by Susan Lowndes Marques in Lisbon THE news that the Irish Province of the Dominican Order decided at their recent Chapter to hand over their historic church of Cerpo Santo near the docks in Lisbon to the Portuguese province has come as a great blow to the very large Englishspeaking Catholic community in and around Lisbon, for whom it is their parish church.
The possibility of this move has been envisaged for the last year or two owing it is believed, not to any financial difficulties, but to the fact that the younger members of the Irish province, which numbers 250 priests, are not interested in ministering to expatriates, or are they willing to learn the language in order to carry on the very varied apostlate to the Portuguese which the community has been particularly successful in for almost three and a half centuries.
The friary was founded in 1659 as a refuge for priests and seminarians during the religious persecutions to care for the many layfolk who came abroad for the same reason.
A Commission of three members of the Irish province came out at the beginning of this year to assess the situation. They wrote a favourable report advising that the community should stay in Lisbon and serve from there the recently opened parish centre at Sao Pedro de Estoril, some 15 miles from the capital, situated near a good train service in a prosperous suburban district. So it might be thought that there would be even less incentive for the younger friars to come here to work without the challenge offered by a parish in the midst of the waterfront area of Lisbon.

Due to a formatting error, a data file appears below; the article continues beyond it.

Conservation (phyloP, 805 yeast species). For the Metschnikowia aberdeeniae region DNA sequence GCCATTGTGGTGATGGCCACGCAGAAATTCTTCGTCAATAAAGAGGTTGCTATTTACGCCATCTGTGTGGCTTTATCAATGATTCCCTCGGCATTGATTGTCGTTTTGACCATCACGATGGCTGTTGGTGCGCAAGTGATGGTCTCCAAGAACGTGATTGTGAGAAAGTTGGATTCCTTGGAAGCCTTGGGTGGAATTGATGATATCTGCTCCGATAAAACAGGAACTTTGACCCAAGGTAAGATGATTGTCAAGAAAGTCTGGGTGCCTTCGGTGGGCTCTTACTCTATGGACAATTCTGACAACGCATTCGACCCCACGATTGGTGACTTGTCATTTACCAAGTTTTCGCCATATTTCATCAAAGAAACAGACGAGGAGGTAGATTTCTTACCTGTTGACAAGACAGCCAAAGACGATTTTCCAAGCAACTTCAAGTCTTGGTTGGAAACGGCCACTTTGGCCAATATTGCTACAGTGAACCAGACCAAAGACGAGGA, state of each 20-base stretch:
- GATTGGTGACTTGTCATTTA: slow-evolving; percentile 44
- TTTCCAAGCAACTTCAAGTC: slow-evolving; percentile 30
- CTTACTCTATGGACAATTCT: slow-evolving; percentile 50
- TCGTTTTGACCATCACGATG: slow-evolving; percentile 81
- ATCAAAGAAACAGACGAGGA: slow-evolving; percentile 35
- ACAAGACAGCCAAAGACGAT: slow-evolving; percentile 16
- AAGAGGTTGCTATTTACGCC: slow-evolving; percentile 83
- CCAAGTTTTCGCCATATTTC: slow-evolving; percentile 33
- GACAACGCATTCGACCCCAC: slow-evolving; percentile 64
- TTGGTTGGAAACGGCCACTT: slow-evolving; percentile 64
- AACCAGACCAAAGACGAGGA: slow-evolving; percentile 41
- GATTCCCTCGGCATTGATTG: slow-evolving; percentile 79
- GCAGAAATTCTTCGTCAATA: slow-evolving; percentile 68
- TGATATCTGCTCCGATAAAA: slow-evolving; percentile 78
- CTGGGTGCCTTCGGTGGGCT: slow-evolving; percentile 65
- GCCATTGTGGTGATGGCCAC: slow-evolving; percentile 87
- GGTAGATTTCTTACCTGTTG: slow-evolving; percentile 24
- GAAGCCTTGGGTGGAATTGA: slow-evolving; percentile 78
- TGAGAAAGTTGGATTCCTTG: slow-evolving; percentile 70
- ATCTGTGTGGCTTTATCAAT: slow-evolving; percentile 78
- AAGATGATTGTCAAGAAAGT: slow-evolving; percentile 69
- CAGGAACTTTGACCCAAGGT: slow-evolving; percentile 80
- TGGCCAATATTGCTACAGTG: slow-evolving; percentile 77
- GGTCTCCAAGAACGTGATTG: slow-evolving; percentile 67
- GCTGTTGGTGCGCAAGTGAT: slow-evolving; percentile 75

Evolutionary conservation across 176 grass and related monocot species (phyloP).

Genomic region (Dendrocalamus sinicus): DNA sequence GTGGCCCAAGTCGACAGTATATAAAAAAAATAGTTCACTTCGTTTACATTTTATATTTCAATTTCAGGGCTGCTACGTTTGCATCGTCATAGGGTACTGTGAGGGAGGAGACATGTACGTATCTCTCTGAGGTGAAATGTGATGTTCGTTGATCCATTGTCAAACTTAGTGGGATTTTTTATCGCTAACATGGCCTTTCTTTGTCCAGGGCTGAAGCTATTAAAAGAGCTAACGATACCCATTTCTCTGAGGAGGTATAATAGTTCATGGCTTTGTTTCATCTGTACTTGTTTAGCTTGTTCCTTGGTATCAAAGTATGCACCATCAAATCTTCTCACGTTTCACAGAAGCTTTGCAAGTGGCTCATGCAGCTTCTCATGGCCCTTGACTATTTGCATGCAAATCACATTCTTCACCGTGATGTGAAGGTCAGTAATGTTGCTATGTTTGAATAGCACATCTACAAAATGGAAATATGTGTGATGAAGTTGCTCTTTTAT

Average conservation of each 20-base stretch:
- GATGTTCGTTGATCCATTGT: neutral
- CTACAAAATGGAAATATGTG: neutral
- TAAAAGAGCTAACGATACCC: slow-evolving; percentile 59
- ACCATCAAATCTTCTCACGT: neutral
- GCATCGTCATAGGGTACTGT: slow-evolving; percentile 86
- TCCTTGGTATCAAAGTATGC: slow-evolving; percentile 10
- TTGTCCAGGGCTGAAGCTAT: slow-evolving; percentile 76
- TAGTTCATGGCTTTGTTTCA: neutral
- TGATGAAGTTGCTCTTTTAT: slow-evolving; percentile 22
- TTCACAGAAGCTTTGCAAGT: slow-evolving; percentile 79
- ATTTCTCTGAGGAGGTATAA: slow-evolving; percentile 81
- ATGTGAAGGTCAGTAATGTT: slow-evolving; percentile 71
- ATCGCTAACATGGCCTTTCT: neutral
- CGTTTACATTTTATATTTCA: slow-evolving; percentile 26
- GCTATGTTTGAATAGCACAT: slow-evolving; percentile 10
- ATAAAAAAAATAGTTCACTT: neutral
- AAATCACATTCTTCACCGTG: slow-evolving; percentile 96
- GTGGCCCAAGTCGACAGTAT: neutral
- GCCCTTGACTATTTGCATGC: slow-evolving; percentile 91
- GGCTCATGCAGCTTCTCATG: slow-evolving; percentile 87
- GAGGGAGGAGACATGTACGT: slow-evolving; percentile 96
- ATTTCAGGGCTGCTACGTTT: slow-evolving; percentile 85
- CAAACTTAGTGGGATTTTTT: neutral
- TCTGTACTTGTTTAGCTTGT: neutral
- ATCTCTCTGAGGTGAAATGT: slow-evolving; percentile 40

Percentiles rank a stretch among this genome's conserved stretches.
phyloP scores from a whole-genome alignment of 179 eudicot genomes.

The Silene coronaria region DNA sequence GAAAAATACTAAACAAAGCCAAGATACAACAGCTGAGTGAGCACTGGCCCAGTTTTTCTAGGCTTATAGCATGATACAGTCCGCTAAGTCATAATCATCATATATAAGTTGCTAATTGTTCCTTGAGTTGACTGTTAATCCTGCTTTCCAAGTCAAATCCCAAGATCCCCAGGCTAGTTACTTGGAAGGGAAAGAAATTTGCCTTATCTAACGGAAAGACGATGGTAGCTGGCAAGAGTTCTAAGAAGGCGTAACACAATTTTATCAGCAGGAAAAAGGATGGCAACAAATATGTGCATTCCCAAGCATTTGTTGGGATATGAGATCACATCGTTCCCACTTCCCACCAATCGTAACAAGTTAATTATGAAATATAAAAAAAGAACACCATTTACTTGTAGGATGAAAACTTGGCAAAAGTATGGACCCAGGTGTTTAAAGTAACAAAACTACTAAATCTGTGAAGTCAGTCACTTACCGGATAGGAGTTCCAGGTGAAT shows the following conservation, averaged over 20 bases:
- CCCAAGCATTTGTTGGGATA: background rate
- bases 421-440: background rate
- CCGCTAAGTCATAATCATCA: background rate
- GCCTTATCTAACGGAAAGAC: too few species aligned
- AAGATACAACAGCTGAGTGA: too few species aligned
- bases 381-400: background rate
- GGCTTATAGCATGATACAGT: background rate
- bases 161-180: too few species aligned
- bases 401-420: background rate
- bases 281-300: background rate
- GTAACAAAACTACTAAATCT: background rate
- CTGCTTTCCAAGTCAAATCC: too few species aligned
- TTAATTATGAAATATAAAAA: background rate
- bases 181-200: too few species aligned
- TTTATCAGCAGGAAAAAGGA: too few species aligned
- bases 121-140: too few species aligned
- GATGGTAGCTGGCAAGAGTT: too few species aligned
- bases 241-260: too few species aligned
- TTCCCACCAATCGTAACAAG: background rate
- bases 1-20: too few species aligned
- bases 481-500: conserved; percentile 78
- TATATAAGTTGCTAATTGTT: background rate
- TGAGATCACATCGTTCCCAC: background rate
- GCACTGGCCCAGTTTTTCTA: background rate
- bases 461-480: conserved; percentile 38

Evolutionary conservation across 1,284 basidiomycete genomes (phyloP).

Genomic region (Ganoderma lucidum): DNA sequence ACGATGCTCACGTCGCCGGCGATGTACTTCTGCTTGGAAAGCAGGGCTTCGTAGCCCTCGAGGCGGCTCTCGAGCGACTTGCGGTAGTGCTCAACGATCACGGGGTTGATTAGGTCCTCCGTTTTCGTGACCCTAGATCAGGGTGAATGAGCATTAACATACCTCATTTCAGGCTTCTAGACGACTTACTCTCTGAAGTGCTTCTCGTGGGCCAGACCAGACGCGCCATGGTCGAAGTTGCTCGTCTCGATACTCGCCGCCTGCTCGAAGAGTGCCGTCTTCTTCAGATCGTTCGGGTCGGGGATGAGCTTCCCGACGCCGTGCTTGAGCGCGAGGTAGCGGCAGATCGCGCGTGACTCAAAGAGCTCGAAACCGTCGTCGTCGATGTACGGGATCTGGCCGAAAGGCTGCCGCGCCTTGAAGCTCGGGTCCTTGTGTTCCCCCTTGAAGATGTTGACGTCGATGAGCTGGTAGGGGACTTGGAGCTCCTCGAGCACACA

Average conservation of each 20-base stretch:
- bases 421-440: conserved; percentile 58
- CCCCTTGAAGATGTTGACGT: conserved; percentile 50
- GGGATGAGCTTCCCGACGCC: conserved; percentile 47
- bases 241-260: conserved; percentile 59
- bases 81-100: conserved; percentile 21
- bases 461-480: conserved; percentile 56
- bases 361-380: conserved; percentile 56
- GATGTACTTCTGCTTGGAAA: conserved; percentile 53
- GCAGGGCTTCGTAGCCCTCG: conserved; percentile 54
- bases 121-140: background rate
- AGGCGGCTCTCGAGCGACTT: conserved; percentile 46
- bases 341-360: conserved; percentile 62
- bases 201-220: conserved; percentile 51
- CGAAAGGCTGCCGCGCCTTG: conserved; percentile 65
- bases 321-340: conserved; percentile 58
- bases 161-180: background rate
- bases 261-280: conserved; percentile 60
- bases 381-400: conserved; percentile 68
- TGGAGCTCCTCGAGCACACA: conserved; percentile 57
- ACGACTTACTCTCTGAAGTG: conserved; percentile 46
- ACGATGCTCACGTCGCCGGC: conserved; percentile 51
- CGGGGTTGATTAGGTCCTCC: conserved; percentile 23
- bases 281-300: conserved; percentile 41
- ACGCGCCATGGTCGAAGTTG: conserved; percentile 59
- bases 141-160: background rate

The serious question now is for how long the Irish province will be able to send priests who will presumably live at Sao Pedro de Esteril, to minister not only to English-speaking residents and visitors, but to the Irish Dominican nuns of Bon Successo who have been here since 1639, even longer than the friars, and who run two very successful schools, one Portuguese and one English; St Julian's school with 850 pupils of over 20 nationalities whose common language is English: either smaller English schools; the British Hospital in Lisbon; and a host of other apostolic activities.
The Portuguese Dominicans are not eager to take on Corpo Santo in addition to their other commitments as they only have 42 members.